HOUSTON – The Class of 2020 missed out on prom, traditional graduation ceremonies and now the coronavirus is threatening the start of their college careers too.
Terria Williams has dreamed of attending Fisk University in Nashville, Tennessee since she was a little girl. She worked hard to get there. The Galena Park Early College High School senior has received more than $500,000 in scholarship offers from about 20 colleges and universities around the country. Last week, she signed her acceptance letter to Fisk University where she will major in biology.
Now Williams is waiting, like hundreds of thousands of other students, to find out if her first year at college will be on campus, or if she will be logging in for classes from home.
“It’s very bittersweet to know that I planned all this time since I was a toddler really to go to school, off to college and get a big an HBCU experience, to know that it will be delayed or altered is kind of weird in a way,” Williams said.
Students consider less expensive options
With faculty and staff working remotely, many universities have canceled visits and have even moved new student orientations online. With so much uncertainty about their freshman year, some education experts said staying home and attending a community college may make more sense for families whose income was impacted by the coronavirus.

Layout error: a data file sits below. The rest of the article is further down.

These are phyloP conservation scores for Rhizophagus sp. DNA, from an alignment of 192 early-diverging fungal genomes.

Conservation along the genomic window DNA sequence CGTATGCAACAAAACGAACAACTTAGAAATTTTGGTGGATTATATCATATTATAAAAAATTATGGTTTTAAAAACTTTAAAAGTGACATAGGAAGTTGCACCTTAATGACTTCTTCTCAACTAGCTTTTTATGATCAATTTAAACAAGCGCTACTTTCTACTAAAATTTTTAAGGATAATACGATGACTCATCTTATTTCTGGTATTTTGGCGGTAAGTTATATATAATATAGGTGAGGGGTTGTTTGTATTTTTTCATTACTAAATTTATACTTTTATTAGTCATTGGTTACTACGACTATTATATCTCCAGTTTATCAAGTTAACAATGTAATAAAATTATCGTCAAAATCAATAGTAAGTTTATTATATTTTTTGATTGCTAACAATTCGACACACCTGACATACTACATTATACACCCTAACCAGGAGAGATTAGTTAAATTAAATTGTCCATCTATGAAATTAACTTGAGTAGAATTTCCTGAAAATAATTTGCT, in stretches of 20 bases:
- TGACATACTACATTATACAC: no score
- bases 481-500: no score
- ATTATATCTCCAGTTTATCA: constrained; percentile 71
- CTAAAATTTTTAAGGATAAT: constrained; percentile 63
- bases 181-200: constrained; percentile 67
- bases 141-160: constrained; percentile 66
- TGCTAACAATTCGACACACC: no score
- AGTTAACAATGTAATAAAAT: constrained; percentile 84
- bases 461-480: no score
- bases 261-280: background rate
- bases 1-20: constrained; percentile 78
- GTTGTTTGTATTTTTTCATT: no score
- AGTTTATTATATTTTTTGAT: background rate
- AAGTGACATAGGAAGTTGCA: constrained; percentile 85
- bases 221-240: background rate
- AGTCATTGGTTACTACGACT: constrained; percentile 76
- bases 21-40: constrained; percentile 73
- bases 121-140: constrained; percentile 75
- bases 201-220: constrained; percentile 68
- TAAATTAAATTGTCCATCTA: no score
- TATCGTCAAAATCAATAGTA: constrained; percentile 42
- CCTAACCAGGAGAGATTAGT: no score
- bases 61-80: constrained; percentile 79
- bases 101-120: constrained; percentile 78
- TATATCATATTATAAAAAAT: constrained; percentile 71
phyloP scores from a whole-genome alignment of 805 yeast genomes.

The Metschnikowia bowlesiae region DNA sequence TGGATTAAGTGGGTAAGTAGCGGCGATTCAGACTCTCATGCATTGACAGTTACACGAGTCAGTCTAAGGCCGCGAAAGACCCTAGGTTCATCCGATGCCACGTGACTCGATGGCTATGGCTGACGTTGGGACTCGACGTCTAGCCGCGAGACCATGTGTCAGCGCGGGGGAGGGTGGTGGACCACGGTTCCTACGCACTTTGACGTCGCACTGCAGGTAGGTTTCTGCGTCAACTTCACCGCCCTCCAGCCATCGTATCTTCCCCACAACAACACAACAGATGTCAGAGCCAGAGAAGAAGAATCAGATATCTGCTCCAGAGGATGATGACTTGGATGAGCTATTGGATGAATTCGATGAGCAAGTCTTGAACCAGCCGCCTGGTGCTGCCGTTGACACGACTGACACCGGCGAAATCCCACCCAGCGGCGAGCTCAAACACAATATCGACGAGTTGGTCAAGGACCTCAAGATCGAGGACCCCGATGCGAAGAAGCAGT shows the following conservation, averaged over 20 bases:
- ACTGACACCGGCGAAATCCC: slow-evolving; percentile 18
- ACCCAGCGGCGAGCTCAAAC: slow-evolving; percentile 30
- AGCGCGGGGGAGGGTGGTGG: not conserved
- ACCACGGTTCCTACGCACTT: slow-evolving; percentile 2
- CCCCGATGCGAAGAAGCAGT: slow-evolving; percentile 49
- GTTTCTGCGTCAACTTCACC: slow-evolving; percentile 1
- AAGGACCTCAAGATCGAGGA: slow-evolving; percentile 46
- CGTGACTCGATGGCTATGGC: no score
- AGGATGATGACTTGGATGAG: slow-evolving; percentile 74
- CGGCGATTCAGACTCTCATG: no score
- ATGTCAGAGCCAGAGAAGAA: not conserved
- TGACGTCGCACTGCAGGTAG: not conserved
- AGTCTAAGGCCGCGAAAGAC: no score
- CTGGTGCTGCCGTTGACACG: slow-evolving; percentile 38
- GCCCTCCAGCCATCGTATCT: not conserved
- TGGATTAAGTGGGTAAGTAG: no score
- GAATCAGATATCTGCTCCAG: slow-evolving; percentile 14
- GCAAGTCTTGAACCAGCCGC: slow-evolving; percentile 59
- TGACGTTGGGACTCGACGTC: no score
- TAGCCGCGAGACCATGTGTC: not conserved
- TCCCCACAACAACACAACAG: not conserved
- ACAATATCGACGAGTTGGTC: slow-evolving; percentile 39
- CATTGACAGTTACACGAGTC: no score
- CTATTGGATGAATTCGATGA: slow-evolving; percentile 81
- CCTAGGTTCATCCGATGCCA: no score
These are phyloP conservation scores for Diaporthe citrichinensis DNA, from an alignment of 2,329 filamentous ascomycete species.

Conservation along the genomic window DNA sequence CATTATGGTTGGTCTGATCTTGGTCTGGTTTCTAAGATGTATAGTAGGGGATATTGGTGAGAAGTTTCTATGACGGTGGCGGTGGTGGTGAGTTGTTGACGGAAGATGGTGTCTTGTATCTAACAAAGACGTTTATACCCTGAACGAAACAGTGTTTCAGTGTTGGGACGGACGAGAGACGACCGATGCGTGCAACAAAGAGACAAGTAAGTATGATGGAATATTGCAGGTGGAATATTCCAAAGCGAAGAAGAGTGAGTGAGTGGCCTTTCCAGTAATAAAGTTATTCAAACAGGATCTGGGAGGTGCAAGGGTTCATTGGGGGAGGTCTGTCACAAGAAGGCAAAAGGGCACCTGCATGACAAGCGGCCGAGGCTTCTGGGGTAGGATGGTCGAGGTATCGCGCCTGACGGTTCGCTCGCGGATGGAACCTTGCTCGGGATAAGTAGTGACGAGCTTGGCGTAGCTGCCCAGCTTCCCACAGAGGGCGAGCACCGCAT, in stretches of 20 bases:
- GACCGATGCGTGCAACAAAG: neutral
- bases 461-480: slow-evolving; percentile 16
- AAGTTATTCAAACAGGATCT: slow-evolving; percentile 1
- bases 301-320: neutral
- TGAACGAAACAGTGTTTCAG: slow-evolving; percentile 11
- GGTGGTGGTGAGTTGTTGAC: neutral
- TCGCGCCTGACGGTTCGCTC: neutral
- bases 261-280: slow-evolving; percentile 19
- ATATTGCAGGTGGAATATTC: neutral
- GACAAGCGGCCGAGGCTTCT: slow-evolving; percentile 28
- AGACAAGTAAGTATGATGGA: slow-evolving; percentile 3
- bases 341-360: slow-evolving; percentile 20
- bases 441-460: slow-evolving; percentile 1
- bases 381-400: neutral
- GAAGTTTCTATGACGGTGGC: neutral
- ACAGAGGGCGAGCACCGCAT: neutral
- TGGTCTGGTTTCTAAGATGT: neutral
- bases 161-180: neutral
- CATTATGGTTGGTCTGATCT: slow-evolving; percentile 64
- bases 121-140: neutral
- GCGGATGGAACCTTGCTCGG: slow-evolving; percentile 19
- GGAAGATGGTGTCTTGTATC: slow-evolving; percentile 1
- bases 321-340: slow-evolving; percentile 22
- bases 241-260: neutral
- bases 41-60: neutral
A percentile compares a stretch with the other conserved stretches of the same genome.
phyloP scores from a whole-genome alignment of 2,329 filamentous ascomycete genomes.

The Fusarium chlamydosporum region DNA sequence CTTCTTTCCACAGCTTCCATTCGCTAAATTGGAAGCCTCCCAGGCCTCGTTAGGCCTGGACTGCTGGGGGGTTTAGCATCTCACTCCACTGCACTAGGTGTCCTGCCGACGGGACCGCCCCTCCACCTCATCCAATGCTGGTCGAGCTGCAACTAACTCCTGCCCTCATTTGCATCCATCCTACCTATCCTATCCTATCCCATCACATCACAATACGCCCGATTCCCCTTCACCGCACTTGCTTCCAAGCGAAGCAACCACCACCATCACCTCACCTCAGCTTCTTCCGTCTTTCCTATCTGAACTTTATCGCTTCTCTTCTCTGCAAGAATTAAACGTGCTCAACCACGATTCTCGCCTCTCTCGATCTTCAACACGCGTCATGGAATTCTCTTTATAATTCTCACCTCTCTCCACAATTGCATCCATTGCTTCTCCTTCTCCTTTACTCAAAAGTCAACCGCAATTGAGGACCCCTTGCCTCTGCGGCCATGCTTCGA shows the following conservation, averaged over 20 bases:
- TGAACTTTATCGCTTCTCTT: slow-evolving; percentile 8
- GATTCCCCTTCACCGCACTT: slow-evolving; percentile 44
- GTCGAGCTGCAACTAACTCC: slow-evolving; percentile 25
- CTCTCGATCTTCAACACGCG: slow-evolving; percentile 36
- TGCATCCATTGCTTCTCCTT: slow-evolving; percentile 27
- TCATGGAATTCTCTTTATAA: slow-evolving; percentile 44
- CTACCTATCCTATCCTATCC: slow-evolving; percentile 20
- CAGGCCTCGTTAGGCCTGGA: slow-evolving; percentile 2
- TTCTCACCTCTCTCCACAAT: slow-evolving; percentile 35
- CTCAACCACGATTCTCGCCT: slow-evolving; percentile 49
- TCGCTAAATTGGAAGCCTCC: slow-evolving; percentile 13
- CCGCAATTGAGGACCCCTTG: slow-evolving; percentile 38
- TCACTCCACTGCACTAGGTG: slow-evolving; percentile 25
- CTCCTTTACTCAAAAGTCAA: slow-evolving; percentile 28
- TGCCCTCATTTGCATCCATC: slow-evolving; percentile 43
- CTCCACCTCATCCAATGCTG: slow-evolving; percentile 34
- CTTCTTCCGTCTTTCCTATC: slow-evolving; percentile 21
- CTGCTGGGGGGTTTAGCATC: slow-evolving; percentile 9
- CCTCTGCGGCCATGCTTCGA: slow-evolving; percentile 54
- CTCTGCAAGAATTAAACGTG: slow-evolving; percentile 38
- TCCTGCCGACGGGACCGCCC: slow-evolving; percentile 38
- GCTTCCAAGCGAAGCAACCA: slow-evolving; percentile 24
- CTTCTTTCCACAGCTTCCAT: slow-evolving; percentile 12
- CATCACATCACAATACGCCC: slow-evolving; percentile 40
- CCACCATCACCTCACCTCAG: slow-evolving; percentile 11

Ibrahim Firat, the chief education consultant at Firat Education, said it is hard to justify paying the price of a four-year university when your student won’t get the university experience.
“They’re asking me, literally, why pay full tuition to sit at home and watch videos,” Firat said, of his clients. “This is a really big deal for them, especially from a financial standpoint, as well as an operational standpoint. They don’t want to commit to $40,000 to $80,000 dollars a year just to sit at home and do online learning.”
Firat even suggested students explore the option of a “structured gap year”--where they make a commitment to a university, pay the enrollment deposit, but take their first year off from college to do other projects or interests, like study a foreign language, learn a musical instrument or pursue a community service project.
“The structured gap year through the institution of your choice is going to also help you save money for the first year and your enrollment is guaranteed next year if the college agrees to go with your structured gap year option,” he explained.
If a structured gap year sounds like something your senior may be interested in, there are actually companies that work directly with students to help them select a project to work on during their gap year.